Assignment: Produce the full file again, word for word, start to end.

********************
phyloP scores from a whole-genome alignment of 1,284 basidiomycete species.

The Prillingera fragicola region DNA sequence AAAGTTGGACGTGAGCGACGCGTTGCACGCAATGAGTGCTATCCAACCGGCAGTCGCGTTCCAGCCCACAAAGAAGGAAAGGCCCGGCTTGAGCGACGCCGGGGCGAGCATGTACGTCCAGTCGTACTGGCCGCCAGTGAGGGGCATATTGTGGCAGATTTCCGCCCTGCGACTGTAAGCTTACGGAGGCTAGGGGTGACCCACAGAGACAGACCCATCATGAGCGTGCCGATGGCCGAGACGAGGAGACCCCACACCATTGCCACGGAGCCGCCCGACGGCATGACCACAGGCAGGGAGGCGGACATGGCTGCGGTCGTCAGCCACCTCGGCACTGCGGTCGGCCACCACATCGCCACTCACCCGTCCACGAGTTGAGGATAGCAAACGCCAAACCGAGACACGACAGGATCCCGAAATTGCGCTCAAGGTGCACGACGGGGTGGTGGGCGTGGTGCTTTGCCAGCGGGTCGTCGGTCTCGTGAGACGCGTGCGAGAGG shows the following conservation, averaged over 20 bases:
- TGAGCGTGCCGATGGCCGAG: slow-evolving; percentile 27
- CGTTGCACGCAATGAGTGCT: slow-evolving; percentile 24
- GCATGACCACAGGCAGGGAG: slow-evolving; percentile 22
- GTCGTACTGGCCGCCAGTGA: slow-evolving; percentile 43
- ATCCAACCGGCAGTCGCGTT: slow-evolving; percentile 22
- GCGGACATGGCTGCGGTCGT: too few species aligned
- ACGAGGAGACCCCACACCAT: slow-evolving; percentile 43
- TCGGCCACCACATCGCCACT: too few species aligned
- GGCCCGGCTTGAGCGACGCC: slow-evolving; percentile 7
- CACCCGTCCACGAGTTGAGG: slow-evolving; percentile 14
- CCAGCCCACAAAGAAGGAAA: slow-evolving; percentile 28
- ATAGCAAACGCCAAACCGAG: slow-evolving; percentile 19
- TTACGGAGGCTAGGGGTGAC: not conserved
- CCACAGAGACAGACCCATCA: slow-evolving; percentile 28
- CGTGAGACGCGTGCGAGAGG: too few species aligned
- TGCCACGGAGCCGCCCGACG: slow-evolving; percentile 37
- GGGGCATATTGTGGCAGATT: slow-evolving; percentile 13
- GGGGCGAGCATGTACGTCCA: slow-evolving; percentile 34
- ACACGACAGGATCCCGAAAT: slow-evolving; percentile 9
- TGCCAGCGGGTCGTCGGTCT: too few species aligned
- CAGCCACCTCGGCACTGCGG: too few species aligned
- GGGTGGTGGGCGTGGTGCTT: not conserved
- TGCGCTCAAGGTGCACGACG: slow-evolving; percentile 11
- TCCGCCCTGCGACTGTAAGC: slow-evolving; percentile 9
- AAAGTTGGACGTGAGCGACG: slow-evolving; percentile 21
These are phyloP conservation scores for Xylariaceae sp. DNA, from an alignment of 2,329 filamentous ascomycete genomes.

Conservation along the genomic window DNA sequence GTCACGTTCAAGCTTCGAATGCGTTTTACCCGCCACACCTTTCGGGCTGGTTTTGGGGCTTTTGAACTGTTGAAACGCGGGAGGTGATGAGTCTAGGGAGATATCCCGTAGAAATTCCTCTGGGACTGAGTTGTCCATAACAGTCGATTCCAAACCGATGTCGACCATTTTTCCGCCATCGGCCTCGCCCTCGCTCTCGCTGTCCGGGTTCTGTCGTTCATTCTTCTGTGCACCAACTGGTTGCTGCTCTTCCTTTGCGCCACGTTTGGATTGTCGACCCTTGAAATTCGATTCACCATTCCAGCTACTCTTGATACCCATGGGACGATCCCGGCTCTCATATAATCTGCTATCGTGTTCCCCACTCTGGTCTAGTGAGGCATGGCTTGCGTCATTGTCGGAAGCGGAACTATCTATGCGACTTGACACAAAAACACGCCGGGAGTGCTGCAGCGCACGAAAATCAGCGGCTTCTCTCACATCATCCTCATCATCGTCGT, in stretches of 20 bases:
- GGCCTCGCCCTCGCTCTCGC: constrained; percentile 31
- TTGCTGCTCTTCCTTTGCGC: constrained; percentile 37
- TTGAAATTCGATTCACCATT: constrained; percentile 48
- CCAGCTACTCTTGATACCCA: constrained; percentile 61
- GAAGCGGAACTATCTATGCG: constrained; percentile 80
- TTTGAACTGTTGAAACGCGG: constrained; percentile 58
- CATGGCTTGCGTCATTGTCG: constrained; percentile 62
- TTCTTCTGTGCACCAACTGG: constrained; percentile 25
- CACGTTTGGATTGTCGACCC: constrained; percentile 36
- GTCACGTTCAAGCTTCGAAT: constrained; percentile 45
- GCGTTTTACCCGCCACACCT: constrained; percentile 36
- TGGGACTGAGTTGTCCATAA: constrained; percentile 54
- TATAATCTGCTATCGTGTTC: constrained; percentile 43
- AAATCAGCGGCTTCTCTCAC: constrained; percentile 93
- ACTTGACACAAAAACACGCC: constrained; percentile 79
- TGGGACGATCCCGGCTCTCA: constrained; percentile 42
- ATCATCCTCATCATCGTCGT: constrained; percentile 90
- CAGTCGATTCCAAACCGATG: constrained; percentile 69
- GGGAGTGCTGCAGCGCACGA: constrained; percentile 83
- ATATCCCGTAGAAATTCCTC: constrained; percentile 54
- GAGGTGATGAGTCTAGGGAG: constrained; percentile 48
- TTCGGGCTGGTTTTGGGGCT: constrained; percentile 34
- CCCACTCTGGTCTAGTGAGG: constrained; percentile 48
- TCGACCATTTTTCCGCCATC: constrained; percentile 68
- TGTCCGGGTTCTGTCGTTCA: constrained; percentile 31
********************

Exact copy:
phyloP scores from a whole-genome alignment of 1,284 basidiomycete species.

The Prillingera fragicola region DNA sequence AAAGTTGGACGTGAGCGACGCGTTGCACGCAATGAGTGCTATCCAACCGGCAGTCGCGTTCCAGCCCACAAAGAAGGAAAGGCCCGGCTTGAGCGACGCCGGGGCGAGCATGTACGTCCAGTCGTACTGGCCGCCAGTGAGGGGCATATTGTGGCAGATTTCCGCCCTGCGACTGTAAGCTTACGGAGGCTAGGGGTGACCCACAGAGACAGACCCATCATGAGCGTGCCGATGGCCGAGACGAGGAGACCCCACACCATTGCCACGGAGCCGCCCGACGGCATGACCACAGGCAGGGAGGCGGACATGGCTGCGGTCGTCAGCCACCTCGGCACTGCGGTCGGCCACCACATCGCCACTCACCCGTCCACGAGTTGAGGATAGCAAACGCCAAACCGAGACACGACAGGATCCCGAAATTGCGCTCAAGGTGCACGACGGGGTGGTGGGCGTGGTGCTTTGCCAGCGGGTCGTCGGTCTCGTGAGACGCGTGCGAGAGG shows the following conservation, averaged over 20 bases:
- TGAGCGTGCCGATGGCCGAG: slow-evolving; percentile 27
- CGTTGCACGCAATGAGTGCT: slow-evolving; percentile 24
- GCATGACCACAGGCAGGGAG: slow-evolving; percentile 22
- GTCGTACTGGCCGCCAGTGA: slow-evolving; percentile 43
- ATCCAACCGGCAGTCGCGTT: slow-evolving; percentile 22
- GCGGACATGGCTGCGGTCGT: too few species aligned
- ACGAGGAGACCCCACACCAT: slow-evolving; percentile 43
- TCGGCCACCACATCGCCACT: too few species aligned
- GGCCCGGCTTGAGCGACGCC: slow-evolving; percentile 7
- CACCCGTCCACGAGTTGAGG: slow-evolving; percentile 14
- CCAGCCCACAAAGAAGGAAA: slow-evolving; percentile 28
- ATAGCAAACGCCAAACCGAG: slow-evolving; percentile 19
- TTACGGAGGCTAGGGGTGAC: not conserved
- CCACAGAGACAGACCCATCA: slow-evolving; percentile 28
- CGTGAGACGCGTGCGAGAGG: too few species aligned
- TGCCACGGAGCCGCCCGACG: slow-evolving; percentile 37
- GGGGCATATTGTGGCAGATT: slow-evolving; percentile 13
- GGGGCGAGCATGTACGTCCA: slow-evolving; percentile 34
- ACACGACAGGATCCCGAAAT: slow-evolving; percentile 9
- TGCCAGCGGGTCGTCGGTCT: too few species aligned
- CAGCCACCTCGGCACTGCGG: too few species aligned
- GGGTGGTGGGCGTGGTGCTT: not conserved
- TGCGCTCAAGGTGCACGACG: slow-evolving; percentile 11
- TCCGCCCTGCGACTGTAAGC: slow-evolving; percentile 9
- AAAGTTGGACGTGAGCGACG: slow-evolving; percentile 21
These are phyloP conservation scores for Xylariaceae sp. DNA, from an alignment of 2,329 filamentous ascomycete genomes.

Conservation along the genomic window DNA sequence GTCACGTTCAAGCTTCGAATGCGTTTTACCCGCCACACCTTTCGGGCTGGTTTTGGGGCTTTTGAACTGTTGAAACGCGGGAGGTGATGAGTCTAGGGAGATATCCCGTAGAAATTCCTCTGGGACTGAGTTGTCCATAACAGTCGATTCCAAACCGATGTCGACCATTTTTCCGCCATCGGCCTCGCCCTCGCTCTCGCTGTCCGGGTTCTGTCGTTCATTCTTCTGTGCACCAACTGGTTGCTGCTCTTCCTTTGCGCCACGTTTGGATTGTCGACCCTTGAAATTCGATTCACCATTCCAGCTACTCTTGATACCCATGGGACGATCCCGGCTCTCATATAATCTGCTATCGTGTTCCCCACTCTGGTCTAGTGAGGCATGGCTTGCGTCATTGTCGGAAGCGGAACTATCTATGCGACTTGACACAAAAACACGCCGGGAGTGCTGCAGCGCACGAAAATCAGCGGCTTCTCTCACATCATCCTCATCATCGTCGT, in stretches of 20 bases:
- GGCCTCGCCCTCGCTCTCGC: constrained; percentile 31
- TTGCTGCTCTTCCTTTGCGC: constrained; percentile 37
- TTGAAATTCGATTCACCATT: constrained; percentile 48
- CCAGCTACTCTTGATACCCA: constrained; percentile 61
- GAAGCGGAACTATCTATGCG: constrained; percentile 80
- TTTGAACTGTTGAAACGCGG: constrained; percentile 58
- CATGGCTTGCGTCATTGTCG: constrained; percentile 62
- TTCTTCTGTGCACCAACTGG: constrained; percentile 25
- CACGTTTGGATTGTCGACCC: constrained; percentile 36
- GTCACGTTCAAGCTTCGAAT: constrained; percentile 45
- GCGTTTTACCCGCCACACCT: constrained; percentile 36
- TGGGACTGAGTTGTCCATAA: constrained; percentile 54
- TATAATCTGCTATCGTGTTC: constrained; percentile 43
- AAATCAGCGGCTTCTCTCAC: constrained; percentile 93
- ACTTGACACAAAAACACGCC: constrained; percentile 79
- TGGGACGATCCCGGCTCTCA: constrained; percentile 42
- ATCATCCTCATCATCGTCGT: constrained; percentile 90
- CAGTCGATTCCAAACCGATG: constrained; percentile 69
- GGGAGTGCTGCAGCGCACGA: constrained; percentile 83
- ATATCCCGTAGAAATTCCTC: constrained; percentile 54
- GAGGTGATGAGTCTAGGGAG: constrained; percentile 48
- TTCGGGCTGGTTTTGGGGCT: constrained; percentile 34
- CCCACTCTGGTCTAGTGAGG: constrained; percentile 48
- TCGACCATTTTTCCGCCATC: constrained; percentile 68
- TGTCCGGGTTCTGTCGTTCA: constrained; percentile 31